When #MeToo began going viral, Burke said there was initially some trepidation and uncertainty in what direction it would take and how people would understand how the phrase was used around sexual violence.

"And then it took very little time for us to realize that this is something that's good because it is expanding our platform," she said. "It is allowing a space to talk about this issue from the framework that we operate."

The increased public dialogue about sexual assault, harassment, and violence as a result of women in Hollywood sharing their stories has empowered some survivors to come forward and discuss their own experiences. But some advocates have also expressed concern that the issue of sexual violence only became important because it affected prominent white women.

“Sexual violence has been something that has been around forever and it took something like this where women of privilege and Caucasian women were victimized, and it’s sort of like, 'Now it’s a problem.' We’re sort of like, 'No, this has always been a problem,' but it just affected women of a lower class, women who are undocumented, women of color,” said Maritza Reyes, director of the sexual assault program at Mujeres Latinas en Acción (MLA), a Chicago-based agency that serves the Latina community.

Reyes added that MLA has never received the amount of attention that is has in recent months, despite the fact its sexual assault services — which include counseling, legal and medical advocacy, and community education — have existed since the early 1990s.

One of the ways organizations like MLA and BWB have worked to continue to address sexual violence is through conducting workshops in their communities to inform people about what that violence looks like and to offer presentations about their experiences with sexual assault.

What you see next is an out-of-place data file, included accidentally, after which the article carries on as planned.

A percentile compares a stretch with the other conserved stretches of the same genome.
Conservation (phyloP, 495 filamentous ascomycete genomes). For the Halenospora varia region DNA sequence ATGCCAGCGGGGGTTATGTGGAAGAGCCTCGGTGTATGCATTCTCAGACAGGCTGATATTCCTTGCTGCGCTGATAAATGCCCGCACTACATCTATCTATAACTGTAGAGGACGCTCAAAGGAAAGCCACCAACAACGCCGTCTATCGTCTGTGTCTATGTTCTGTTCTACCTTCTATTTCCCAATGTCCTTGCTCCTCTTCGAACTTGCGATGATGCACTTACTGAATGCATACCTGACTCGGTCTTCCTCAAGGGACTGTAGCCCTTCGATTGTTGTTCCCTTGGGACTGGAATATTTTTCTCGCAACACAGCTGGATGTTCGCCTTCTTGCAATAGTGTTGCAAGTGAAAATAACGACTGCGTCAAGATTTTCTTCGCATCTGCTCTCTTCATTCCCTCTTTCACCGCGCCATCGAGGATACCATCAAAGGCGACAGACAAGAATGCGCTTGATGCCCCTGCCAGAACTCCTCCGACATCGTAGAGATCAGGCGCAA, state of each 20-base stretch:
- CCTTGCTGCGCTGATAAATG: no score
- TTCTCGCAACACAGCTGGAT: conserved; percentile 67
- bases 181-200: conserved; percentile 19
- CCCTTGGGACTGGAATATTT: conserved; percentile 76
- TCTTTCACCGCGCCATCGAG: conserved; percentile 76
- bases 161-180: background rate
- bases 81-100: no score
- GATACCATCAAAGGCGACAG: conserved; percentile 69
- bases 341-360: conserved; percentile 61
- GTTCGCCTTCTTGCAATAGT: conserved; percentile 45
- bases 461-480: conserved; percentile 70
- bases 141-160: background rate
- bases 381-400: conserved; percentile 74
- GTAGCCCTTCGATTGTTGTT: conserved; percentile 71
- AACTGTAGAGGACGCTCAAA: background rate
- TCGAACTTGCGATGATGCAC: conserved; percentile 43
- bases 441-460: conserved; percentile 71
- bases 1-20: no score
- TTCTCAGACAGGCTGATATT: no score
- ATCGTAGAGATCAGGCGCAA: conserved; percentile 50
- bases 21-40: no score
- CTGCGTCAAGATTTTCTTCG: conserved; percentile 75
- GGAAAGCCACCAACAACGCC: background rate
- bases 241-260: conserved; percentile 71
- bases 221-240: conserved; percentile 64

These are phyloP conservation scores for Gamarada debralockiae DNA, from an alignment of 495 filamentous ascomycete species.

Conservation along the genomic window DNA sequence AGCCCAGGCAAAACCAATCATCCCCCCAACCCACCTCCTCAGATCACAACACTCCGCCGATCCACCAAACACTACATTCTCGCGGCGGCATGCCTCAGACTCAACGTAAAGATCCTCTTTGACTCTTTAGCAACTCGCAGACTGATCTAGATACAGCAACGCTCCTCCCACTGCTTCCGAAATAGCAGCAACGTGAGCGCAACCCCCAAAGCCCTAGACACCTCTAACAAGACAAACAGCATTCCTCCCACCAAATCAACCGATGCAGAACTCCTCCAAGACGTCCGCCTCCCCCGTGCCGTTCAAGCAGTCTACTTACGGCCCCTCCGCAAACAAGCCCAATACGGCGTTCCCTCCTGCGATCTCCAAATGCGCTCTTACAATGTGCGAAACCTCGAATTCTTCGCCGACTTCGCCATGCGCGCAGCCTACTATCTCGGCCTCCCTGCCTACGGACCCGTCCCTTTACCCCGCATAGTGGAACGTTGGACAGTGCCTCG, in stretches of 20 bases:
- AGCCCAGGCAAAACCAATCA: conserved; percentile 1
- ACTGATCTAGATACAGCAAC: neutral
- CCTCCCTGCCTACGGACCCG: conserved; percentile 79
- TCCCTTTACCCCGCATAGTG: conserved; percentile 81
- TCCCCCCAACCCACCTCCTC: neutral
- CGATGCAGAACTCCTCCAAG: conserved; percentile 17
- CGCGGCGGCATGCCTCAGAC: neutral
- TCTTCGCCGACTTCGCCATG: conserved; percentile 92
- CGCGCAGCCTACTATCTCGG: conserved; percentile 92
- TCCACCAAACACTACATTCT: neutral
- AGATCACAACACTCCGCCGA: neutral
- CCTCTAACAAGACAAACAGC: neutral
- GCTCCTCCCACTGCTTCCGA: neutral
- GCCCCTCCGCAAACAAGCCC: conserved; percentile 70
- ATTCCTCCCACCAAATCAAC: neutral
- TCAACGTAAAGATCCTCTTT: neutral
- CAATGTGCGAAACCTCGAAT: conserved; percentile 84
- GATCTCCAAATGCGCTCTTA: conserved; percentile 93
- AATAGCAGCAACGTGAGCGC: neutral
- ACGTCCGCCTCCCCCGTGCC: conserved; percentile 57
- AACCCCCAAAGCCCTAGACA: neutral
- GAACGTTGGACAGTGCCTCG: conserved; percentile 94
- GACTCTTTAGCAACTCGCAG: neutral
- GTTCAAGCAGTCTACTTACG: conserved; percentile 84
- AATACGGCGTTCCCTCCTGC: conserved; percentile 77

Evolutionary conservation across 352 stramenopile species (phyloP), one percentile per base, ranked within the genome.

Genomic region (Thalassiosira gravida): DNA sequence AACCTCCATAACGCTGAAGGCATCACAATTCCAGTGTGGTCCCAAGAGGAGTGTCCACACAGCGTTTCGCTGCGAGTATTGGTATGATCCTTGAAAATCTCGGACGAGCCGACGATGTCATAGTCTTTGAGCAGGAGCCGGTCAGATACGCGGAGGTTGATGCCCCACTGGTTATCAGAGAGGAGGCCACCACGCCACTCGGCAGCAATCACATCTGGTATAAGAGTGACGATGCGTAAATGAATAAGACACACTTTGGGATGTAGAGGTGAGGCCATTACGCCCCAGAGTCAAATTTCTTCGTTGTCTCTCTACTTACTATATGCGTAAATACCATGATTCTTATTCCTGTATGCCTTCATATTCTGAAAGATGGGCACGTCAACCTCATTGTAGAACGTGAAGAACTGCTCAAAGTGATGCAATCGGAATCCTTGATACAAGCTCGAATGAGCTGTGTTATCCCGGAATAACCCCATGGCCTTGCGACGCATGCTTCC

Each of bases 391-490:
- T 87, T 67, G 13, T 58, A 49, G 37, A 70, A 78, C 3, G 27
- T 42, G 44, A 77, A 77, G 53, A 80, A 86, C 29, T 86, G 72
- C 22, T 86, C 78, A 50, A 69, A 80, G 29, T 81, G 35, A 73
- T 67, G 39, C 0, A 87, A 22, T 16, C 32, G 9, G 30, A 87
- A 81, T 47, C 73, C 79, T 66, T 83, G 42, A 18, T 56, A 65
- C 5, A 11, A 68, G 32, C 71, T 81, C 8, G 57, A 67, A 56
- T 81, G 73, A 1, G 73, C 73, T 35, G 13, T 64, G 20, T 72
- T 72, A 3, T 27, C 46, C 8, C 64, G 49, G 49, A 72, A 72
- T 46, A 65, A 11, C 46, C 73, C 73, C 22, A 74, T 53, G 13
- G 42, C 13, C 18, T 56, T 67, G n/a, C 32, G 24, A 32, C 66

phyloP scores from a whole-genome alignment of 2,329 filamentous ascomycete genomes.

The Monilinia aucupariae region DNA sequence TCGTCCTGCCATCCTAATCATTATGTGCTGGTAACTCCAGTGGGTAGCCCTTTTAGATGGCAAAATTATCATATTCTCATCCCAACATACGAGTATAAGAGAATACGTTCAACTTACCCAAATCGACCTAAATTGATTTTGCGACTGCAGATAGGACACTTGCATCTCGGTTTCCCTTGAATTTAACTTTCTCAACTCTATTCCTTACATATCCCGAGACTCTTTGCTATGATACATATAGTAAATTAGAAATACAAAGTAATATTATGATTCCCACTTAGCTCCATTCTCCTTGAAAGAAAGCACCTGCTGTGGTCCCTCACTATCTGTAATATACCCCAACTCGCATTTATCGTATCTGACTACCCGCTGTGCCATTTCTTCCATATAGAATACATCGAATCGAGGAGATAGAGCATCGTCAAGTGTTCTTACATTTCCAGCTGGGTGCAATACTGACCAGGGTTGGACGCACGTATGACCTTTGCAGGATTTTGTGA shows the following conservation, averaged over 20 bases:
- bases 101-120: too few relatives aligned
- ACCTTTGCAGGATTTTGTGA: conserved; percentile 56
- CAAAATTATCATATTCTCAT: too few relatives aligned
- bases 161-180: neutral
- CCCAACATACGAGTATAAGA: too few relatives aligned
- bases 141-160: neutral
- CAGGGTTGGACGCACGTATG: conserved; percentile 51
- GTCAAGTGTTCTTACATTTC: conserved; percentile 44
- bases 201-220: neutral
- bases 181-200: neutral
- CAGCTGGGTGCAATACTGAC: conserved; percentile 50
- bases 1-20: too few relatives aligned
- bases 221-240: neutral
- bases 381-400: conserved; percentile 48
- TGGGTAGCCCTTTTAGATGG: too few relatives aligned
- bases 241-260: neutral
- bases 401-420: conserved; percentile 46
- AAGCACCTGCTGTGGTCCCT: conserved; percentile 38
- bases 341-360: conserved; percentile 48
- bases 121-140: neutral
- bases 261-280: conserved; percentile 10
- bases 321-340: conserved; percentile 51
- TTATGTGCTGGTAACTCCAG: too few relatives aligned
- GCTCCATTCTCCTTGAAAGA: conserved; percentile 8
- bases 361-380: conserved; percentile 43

Late last year, MLA held a workshop at a Chicago elementary school about how to identify child sexual abuse and where to seek help if necessary; among spaces BWB has gone into to discuss sexual assault are churches, senior centers, and shelters.

Instances of sexual violence can be intimidating for women of color to discuss publicly, but by reaching out to the community and talking about these experiences, Tanis said that advocates hope to create a safe environment and opportunity for others to come forward as well.

Brittany Morey, a fourth-generation Chinese American, said she was motivated to share her story on social media after seeing women come forward publicly about their own experiences. As a teenager, Morey said she was raped by her boyfriend and stalked by one of her teachers.

“For me, I would never wish what I experienced to happen to anybody,” the 32-year-old said. “But I do believe that because I’m a survivor and because I have come out on the other side … I feel like it's almost my responsibility or duty to contribute back in some way to make sure that future generations don’t have to face the same struggles as I did with not having anyone to talk to about their sexual assault or domestic violence experiences.”

Image: #MeToo march in Hollywood
A woman stands under a #MeToo poster during a march in Los Angeles on Nov. 12, 2017.Mark Ralston / AFP - Getty Images

According to The National Intimate Partner and Sexual Violence Survey 2010-2012 State Report published in 2017, in the United States, about one in three women have experienced some form of contact sexual violence — which includes rape, sexual coercion, unwanted sexual contact — in their lifetime. For non-Hispanic black women, 35.5 percent experienced some form of contact sexual violence in their lifetime; for Hispanic women, that number was 26.9 percent; for Asian Pacific Islander (API) women, it was 22.9 percent.